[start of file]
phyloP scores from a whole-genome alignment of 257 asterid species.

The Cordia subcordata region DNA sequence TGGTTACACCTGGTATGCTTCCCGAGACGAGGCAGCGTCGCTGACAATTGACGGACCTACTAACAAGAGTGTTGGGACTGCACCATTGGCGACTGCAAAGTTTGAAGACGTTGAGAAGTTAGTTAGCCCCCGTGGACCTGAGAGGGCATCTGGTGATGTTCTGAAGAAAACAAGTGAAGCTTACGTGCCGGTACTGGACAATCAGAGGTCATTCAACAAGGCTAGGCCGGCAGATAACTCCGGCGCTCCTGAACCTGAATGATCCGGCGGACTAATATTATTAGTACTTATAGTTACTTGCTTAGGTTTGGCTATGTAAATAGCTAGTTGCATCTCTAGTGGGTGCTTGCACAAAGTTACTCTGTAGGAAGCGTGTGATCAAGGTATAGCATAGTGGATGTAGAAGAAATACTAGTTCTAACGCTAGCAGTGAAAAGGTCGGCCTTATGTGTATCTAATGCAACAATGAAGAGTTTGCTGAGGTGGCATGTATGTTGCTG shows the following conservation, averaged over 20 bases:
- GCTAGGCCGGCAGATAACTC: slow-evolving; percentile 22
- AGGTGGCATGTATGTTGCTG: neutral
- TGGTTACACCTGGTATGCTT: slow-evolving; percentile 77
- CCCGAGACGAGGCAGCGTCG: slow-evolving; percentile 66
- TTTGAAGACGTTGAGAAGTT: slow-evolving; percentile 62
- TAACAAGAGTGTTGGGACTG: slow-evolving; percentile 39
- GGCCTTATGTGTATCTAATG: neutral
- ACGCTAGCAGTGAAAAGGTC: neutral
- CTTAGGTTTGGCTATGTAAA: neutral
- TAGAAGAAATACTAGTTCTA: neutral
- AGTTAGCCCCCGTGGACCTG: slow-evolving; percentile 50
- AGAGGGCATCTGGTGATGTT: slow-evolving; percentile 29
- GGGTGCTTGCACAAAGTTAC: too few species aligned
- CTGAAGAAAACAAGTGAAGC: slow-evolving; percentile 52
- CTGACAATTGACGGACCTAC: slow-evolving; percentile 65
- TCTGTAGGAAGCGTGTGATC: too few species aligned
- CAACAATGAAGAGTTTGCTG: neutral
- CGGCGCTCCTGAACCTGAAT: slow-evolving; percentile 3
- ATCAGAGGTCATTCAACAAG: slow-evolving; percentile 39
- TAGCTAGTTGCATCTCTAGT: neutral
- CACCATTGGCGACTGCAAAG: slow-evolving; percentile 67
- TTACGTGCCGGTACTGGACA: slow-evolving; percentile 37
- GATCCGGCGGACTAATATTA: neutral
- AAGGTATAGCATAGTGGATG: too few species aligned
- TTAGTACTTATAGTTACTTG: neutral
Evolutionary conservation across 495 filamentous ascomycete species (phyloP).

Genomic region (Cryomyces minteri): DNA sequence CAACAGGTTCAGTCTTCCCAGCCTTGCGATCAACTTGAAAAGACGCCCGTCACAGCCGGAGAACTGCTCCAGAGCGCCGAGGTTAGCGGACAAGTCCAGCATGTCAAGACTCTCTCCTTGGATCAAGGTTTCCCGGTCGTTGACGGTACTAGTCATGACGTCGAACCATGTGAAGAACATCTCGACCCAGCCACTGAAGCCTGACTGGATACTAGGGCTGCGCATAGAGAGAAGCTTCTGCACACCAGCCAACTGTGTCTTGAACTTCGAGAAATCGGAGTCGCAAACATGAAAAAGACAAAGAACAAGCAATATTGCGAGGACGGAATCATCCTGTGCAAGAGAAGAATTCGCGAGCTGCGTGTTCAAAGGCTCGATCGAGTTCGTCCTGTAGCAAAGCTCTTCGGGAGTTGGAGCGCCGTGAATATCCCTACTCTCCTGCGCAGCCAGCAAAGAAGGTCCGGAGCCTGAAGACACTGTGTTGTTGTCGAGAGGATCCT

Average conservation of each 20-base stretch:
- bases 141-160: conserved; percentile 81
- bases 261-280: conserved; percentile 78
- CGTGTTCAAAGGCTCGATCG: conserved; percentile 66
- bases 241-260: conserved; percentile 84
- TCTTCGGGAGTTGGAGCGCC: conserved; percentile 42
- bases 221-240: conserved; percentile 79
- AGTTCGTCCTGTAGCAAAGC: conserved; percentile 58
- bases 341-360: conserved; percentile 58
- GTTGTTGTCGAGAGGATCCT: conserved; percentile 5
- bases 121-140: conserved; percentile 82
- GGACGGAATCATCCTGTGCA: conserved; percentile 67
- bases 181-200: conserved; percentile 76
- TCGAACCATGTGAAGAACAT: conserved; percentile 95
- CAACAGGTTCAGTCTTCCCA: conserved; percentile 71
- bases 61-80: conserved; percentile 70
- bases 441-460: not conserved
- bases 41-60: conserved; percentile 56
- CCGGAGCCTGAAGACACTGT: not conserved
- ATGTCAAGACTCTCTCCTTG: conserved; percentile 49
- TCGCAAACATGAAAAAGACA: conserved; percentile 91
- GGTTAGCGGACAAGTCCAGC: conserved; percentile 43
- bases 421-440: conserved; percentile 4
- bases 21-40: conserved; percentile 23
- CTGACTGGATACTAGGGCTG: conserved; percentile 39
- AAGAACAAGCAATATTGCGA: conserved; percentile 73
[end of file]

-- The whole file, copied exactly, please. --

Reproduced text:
phyloP scores from a whole-genome alignment of 257 asterid species.

The Cordia subcordata region DNA sequence TGGTTACACCTGGTATGCTTCCCGAGACGAGGCAGCGTCGCTGACAATTGACGGACCTACTAACAAGAGTGTTGGGACTGCACCATTGGCGACTGCAAAGTTTGAAGACGTTGAGAAGTTAGTTAGCCCCCGTGGACCTGAGAGGGCATCTGGTGATGTTCTGAAGAAAACAAGTGAAGCTTACGTGCCGGTACTGGACAATCAGAGGTCATTCAACAAGGCTAGGCCGGCAGATAACTCCGGCGCTCCTGAACCTGAATGATCCGGCGGACTAATATTATTAGTACTTATAGTTACTTGCTTAGGTTTGGCTATGTAAATAGCTAGTTGCATCTCTAGTGGGTGCTTGCACAAAGTTACTCTGTAGGAAGCGTGTGATCAAGGTATAGCATAGTGGATGTAGAAGAAATACTAGTTCTAACGCTAGCAGTGAAAAGGTCGGCCTTATGTGTATCTAATGCAACAATGAAGAGTTTGCTGAGGTGGCATGTATGTTGCTG shows the following conservation, averaged over 20 bases:
- GCTAGGCCGGCAGATAACTC: slow-evolving; percentile 22
- AGGTGGCATGTATGTTGCTG: neutral
- TGGTTACACCTGGTATGCTT: slow-evolving; percentile 77
- CCCGAGACGAGGCAGCGTCG: slow-evolving; percentile 66
- TTTGAAGACGTTGAGAAGTT: slow-evolving; percentile 62
- TAACAAGAGTGTTGGGACTG: slow-evolving; percentile 39
- GGCCTTATGTGTATCTAATG: neutral
- ACGCTAGCAGTGAAAAGGTC: neutral
- CTTAGGTTTGGCTATGTAAA: neutral
- TAGAAGAAATACTAGTTCTA: neutral
- AGTTAGCCCCCGTGGACCTG: slow-evolving; percentile 50
- AGAGGGCATCTGGTGATGTT: slow-evolving; percentile 29
- GGGTGCTTGCACAAAGTTAC: too few species aligned
- CTGAAGAAAACAAGTGAAGC: slow-evolving; percentile 52
- CTGACAATTGACGGACCTAC: slow-evolving; percentile 65
- TCTGTAGGAAGCGTGTGATC: too few species aligned
- CAACAATGAAGAGTTTGCTG: neutral
- CGGCGCTCCTGAACCTGAAT: slow-evolving; percentile 3
- ATCAGAGGTCATTCAACAAG: slow-evolving; percentile 39
- TAGCTAGTTGCATCTCTAGT: neutral
- CACCATTGGCGACTGCAAAG: slow-evolving; percentile 67
- TTACGTGCCGGTACTGGACA: slow-evolving; percentile 37
- GATCCGGCGGACTAATATTA: neutral
- AAGGTATAGCATAGTGGATG: too few species aligned
- TTAGTACTTATAGTTACTTG: neutral
Evolutionary conservation across 495 filamentous ascomycete species (phyloP).

Genomic region (Cryomyces minteri): DNA sequence CAACAGGTTCAGTCTTCCCAGCCTTGCGATCAACTTGAAAAGACGCCCGTCACAGCCGGAGAACTGCTCCAGAGCGCCGAGGTTAGCGGACAAGTCCAGCATGTCAAGACTCTCTCCTTGGATCAAGGTTTCCCGGTCGTTGACGGTACTAGTCATGACGTCGAACCATGTGAAGAACATCTCGACCCAGCCACTGAAGCCTGACTGGATACTAGGGCTGCGCATAGAGAGAAGCTTCTGCACACCAGCCAACTGTGTCTTGAACTTCGAGAAATCGGAGTCGCAAACATGAAAAAGACAAAGAACAAGCAATATTGCGAGGACGGAATCATCCTGTGCAAGAGAAGAATTCGCGAGCTGCGTGTTCAAAGGCTCGATCGAGTTCGTCCTGTAGCAAAGCTCTTCGGGAGTTGGAGCGCCGTGAATATCCCTACTCTCCTGCGCAGCCAGCAAAGAAGGTCCGGAGCCTGAAGACACTGTGTTGTTGTCGAGAGGATCCT

Average conservation of each 20-base stretch:
- bases 141-160: conserved; percentile 81
- bases 261-280: conserved; percentile 78
- CGTGTTCAAAGGCTCGATCG: conserved; percentile 66
- bases 241-260: conserved; percentile 84
- TCTTCGGGAGTTGGAGCGCC: conserved; percentile 42
- bases 221-240: conserved; percentile 79
- AGTTCGTCCTGTAGCAAAGC: conserved; percentile 58
- bases 341-360: conserved; percentile 58
- GTTGTTGTCGAGAGGATCCT: conserved; percentile 5
- bases 121-140: conserved; percentile 82
- GGACGGAATCATCCTGTGCA: conserved; percentile 67
- bases 181-200: conserved; percentile 76
- TCGAACCATGTGAAGAACAT: conserved; percentile 95
- CAACAGGTTCAGTCTTCCCA: conserved; percentile 71
- bases 61-80: conserved; percentile 70
- bases 441-460: not conserved
- bases 41-60: conserved; percentile 56
- CCGGAGCCTGAAGACACTGT: not conserved
- ATGTCAAGACTCTCTCCTTG: conserved; percentile 49
- TCGCAAACATGAAAAAGACA: conserved; percentile 91
- GGTTAGCGGACAAGTCCAGC: conserved; percentile 43
- bases 421-440: conserved; percentile 4
- bases 21-40: conserved; percentile 23
- CTGACTGGATACTAGGGCTG: conserved; percentile 39
- AAGAACAAGCAATATTGCGA: conserved; percentile 73